Simultaneous plant failures caused widespread power interruptions

A large scale frequency drop after the near-simultaneous loss of two generating plant was the cause of last night’s power outages, as National Grid ESO cut demand in some areas to protect the system.

Acccording to Energyst, New Power’s sister publication, RWE’s 740MW Little Barford gas-fired power station tripped first, followed by parts of Ørsted’s Hornsea offshore wind farm (story here). As a result frequency dropped from 50Hz to 48.9hz and the system automatically tried to protect itself and restore frequency by disconnecting areas and National Grid reduced demand to bring power back up.  That led to outages across the country. The system operator said all areas were restored by 18:30, though transport networks and commuters were feeling the effects for the rest of the evening.

The SO has to maintain system frequency but that is made more difficult because generating plant in some cases automatically disconnect to protect themselves when the fequency moves above or below a ‘tolerance’ band around 50Hz. Disconnecting plant also put pressure in the frequency and it is possible to have cascades of dosconnection (it’s not clearthat was a factor in yesterday’s interruptions). In the past large thermal plant helped the system ‘ride through’ these events as they rely on heavy rotating equipment that have mechanical inertia. Increasingly that will be replaced by fast response from batteries, or controlled action from the demand side – National Grid has said that it wants to be able to operate the system without thermal plant when they are not otherwise required (ie there is sufficient low-carbon generation to meet demand) by 2025.

In addition to added new types of response and inertia, action is being taken to ensure that plant does not trip off unnecessarily in response to frequency changes, limiting cascade failures. In most cases automatic disconnection is more sensitive than in needed to protect the plan. This may be relatively simple – adjusting set points – but it requires action at thousands of plants. In fact, Ofgem agreed new rules on this in the last week. New plants connected in future shoud be less prone to disconnect. Meanwhile, research and development on managing and maintaining inertia is under way.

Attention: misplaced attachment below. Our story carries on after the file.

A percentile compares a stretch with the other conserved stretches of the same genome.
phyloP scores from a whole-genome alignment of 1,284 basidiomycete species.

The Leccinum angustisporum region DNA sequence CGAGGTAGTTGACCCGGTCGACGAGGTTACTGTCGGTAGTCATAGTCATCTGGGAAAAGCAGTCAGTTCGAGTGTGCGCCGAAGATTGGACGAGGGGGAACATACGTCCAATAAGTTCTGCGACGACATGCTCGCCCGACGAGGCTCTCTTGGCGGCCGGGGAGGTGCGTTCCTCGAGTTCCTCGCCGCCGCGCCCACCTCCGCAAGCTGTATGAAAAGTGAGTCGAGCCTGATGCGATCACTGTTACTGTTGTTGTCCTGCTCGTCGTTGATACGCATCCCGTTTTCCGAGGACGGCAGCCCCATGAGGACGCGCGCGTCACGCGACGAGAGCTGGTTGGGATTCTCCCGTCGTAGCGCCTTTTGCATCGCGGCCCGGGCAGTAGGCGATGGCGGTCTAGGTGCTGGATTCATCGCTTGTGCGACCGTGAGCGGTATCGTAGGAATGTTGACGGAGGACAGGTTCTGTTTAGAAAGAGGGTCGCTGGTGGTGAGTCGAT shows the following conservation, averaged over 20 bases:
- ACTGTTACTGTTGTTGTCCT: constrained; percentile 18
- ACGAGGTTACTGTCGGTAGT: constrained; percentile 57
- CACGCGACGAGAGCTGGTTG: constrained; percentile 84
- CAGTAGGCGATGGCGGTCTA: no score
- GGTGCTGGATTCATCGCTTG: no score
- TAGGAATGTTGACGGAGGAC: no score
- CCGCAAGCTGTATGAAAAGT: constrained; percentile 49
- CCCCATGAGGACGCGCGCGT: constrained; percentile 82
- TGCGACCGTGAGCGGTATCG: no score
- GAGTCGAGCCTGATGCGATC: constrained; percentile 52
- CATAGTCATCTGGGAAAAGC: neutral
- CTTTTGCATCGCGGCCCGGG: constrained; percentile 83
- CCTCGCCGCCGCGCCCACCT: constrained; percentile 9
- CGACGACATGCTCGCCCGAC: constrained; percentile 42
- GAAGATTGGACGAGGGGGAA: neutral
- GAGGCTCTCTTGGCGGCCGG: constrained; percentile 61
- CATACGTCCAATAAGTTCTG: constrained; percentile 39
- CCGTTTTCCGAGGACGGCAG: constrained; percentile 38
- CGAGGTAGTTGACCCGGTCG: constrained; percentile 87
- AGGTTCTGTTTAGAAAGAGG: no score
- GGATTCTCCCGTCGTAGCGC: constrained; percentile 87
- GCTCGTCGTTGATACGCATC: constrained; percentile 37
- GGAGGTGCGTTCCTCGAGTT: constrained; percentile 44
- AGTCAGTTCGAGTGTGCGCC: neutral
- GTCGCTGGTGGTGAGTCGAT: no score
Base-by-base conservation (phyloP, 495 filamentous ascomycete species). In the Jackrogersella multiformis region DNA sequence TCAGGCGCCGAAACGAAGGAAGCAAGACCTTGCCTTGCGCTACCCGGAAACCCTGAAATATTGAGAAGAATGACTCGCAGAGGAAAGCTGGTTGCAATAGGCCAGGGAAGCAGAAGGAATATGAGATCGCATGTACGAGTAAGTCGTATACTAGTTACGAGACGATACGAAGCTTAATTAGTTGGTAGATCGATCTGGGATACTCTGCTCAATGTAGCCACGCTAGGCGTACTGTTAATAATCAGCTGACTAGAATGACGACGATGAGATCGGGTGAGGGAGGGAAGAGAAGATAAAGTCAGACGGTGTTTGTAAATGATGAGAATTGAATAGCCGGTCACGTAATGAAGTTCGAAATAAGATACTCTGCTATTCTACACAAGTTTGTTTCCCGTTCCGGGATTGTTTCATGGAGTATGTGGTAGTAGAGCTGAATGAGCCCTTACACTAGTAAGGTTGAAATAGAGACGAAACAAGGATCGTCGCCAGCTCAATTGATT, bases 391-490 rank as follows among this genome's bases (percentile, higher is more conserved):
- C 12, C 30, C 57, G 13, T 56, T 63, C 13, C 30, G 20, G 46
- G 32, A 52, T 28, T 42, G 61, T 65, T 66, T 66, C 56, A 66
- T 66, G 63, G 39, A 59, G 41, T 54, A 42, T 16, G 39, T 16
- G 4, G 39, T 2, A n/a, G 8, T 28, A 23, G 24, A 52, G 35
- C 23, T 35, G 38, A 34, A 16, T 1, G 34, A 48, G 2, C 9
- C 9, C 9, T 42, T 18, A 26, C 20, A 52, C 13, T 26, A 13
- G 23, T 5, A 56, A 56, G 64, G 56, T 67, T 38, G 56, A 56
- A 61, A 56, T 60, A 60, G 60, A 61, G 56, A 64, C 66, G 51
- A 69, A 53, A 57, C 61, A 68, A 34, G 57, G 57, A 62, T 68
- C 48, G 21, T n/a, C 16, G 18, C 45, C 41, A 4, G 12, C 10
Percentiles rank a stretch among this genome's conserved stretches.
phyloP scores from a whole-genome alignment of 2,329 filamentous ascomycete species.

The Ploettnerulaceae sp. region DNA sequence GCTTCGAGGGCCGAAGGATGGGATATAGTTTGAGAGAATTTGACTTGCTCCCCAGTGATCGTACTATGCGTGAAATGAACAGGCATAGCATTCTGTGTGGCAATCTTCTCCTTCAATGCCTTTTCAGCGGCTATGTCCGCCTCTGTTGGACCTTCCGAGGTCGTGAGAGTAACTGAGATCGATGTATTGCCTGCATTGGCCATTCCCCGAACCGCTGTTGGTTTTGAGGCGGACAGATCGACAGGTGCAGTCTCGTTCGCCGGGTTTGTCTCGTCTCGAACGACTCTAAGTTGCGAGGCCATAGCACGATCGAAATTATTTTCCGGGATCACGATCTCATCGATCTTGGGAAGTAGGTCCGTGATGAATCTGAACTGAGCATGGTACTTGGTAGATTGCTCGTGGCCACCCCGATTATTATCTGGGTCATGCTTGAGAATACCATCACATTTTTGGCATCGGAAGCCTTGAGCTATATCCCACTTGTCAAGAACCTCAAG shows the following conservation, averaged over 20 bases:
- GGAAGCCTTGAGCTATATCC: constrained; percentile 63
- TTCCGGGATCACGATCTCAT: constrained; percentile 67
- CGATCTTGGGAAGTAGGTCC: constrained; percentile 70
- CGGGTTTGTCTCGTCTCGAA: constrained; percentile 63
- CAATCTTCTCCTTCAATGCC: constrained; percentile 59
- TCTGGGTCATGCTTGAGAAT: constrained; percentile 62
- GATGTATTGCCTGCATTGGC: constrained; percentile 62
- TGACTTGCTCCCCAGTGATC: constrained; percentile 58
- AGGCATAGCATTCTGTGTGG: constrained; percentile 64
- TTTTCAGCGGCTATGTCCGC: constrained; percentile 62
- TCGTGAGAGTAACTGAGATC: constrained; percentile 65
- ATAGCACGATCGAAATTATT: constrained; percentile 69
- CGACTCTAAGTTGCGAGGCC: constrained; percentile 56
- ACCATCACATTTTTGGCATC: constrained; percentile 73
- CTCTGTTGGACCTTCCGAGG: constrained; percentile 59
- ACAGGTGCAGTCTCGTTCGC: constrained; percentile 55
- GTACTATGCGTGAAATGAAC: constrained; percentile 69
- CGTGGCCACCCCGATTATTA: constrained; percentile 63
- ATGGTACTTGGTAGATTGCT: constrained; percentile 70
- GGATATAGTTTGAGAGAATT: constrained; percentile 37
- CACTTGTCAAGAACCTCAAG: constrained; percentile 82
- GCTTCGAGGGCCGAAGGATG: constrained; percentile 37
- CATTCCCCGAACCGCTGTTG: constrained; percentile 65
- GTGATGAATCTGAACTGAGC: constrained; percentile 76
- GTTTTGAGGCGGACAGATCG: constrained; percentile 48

As Energyst notes, last night’s event will also cause large users to re-examine their power systems. Users will have uninterruptible power systems (UPS)  in place to manage short-term grid faults, providing at least power for ‘mission critical’ services.

 

Further reading

Want to avoid blackouts? Buy an electric vehicle

The real failures on energy security

System stability fears will require changes at 50,000 distributed generation plants

NGESO and Reactive Technologies to roll out real-time inertia measurement across the grid

Has National Grid put another nail in gas’s coffin?

Fossil generators’ system stability role could be fulfilled by renewables, says UKERC report

National Grid ESO sets out plan to manage grid without fossil fuels by 2025

Faraday Grid wins support for grid management technology – read New Power’s interview

Opinion: It’s time to get moving on tackling inertia

New real-time inertia measurement will cut the cost of managing the grid

‘Emerging’ power technology? Act today to avoid new grid response requirements

 

 

1 comment for “Simultaneous plant failures caused widespread power interruptions

  1. August 10, 2019 at 9:41 AM

    The clearest and most easily accessible explanation of the general system issues relating to yesterday’s power cut event.

    This is a fantastic example of how to bring clarity to descriptions of the energy system.

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